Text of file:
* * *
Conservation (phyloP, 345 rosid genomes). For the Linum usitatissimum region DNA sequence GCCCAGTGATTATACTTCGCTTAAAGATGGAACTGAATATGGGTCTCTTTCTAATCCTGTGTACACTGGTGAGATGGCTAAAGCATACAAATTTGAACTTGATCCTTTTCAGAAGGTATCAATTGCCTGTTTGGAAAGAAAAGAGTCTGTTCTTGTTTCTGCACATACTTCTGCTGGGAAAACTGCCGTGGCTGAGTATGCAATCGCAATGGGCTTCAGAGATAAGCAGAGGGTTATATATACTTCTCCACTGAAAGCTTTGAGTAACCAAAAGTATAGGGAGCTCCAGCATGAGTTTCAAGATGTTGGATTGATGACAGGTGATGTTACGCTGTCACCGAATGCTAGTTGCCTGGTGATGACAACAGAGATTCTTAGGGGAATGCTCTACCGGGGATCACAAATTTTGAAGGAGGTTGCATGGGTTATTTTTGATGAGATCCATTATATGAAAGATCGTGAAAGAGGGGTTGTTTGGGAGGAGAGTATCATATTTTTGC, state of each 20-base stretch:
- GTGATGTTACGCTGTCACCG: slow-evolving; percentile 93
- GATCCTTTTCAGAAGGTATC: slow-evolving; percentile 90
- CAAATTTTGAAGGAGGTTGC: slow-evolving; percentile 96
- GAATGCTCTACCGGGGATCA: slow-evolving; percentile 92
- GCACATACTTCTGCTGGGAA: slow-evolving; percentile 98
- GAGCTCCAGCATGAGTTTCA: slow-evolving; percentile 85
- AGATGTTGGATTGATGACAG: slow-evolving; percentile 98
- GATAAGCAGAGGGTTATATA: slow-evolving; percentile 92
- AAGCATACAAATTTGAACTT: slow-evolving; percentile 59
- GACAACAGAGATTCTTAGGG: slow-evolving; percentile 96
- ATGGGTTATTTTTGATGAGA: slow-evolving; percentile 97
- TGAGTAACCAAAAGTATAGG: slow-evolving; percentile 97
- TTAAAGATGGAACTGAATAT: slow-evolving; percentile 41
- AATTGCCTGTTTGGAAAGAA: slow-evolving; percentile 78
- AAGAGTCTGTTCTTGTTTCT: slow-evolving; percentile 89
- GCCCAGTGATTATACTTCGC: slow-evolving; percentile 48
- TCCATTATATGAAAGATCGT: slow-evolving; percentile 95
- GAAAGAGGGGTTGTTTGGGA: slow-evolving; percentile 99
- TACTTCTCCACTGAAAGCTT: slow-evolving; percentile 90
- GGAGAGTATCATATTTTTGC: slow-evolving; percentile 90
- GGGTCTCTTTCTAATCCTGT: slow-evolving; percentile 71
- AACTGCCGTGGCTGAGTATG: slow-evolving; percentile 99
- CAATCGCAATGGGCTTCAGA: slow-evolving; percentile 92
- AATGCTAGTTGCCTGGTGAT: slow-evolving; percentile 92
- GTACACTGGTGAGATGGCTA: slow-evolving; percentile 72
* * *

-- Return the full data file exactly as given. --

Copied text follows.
Conservation (phyloP, 345 rosid genomes). For the Linum usitatissimum region DNA sequence GCCCAGTGATTATACTTCGCTTAAAGATGGAACTGAATATGGGTCTCTTTCTAATCCTGTGTACACTGGTGAGATGGCTAAAGCATACAAATTTGAACTTGATCCTTTTCAGAAGGTATCAATTGCCTGTTTGGAAAGAAAAGAGTCTGTTCTTGTTTCTGCACATACTTCTGCTGGGAAAACTGCCGTGGCTGAGTATGCAATCGCAATGGGCTTCAGAGATAAGCAGAGGGTTATATATACTTCTCCACTGAAAGCTTTGAGTAACCAAAAGTATAGGGAGCTCCAGCATGAGTTTCAAGATGTTGGATTGATGACAGGTGATGTTACGCTGTCACCGAATGCTAGTTGCCTGGTGATGACAACAGAGATTCTTAGGGGAATGCTCTACCGGGGATCACAAATTTTGAAGGAGGTTGCATGGGTTATTTTTGATGAGATCCATTATATGAAAGATCGTGAAAGAGGGGTTGTTTGGGAGGAGAGTATCATATTTTTGC, state of each 20-base stretch:
- GTGATGTTACGCTGTCACCG: slow-evolving; percentile 93
- GATCCTTTTCAGAAGGTATC: slow-evolving; percentile 90
- CAAATTTTGAAGGAGGTTGC: slow-evolving; percentile 96
- GAATGCTCTACCGGGGATCA: slow-evolving; percentile 92
- GCACATACTTCTGCTGGGAA: slow-evolving; percentile 98
- GAGCTCCAGCATGAGTTTCA: slow-evolving; percentile 85
- AGATGTTGGATTGATGACAG: slow-evolving; percentile 98
- GATAAGCAGAGGGTTATATA: slow-evolving; percentile 92
- AAGCATACAAATTTGAACTT: slow-evolving; percentile 59
- GACAACAGAGATTCTTAGGG: slow-evolving; percentile 96
- ATGGGTTATTTTTGATGAGA: slow-evolving; percentile 97
- TGAGTAACCAAAAGTATAGG: slow-evolving; percentile 97
- TTAAAGATGGAACTGAATAT: slow-evolving; percentile 41
- AATTGCCTGTTTGGAAAGAA: slow-evolving; percentile 78
- AAGAGTCTGTTCTTGTTTCT: slow-evolving; percentile 89
- GCCCAGTGATTATACTTCGC: slow-evolving; percentile 48
- TCCATTATATGAAAGATCGT: slow-evolving; percentile 95
- GAAAGAGGGGTTGTTTGGGA: slow-evolving; percentile 99
- TACTTCTCCACTGAAAGCTT: slow-evolving; percentile 90
- GGAGAGTATCATATTTTTGC: slow-evolving; percentile 90
- GGGTCTCTTTCTAATCCTGT: slow-evolving; percentile 71
- AACTGCCGTGGCTGAGTATG: slow-evolving; percentile 99
- CAATCGCAATGGGCTTCAGA: slow-evolving; percentile 92
- AATGCTAGTTGCCTGGTGAT: slow-evolving; percentile 92
- GTACACTGGTGAGATGGCTA: slow-evolving; percentile 72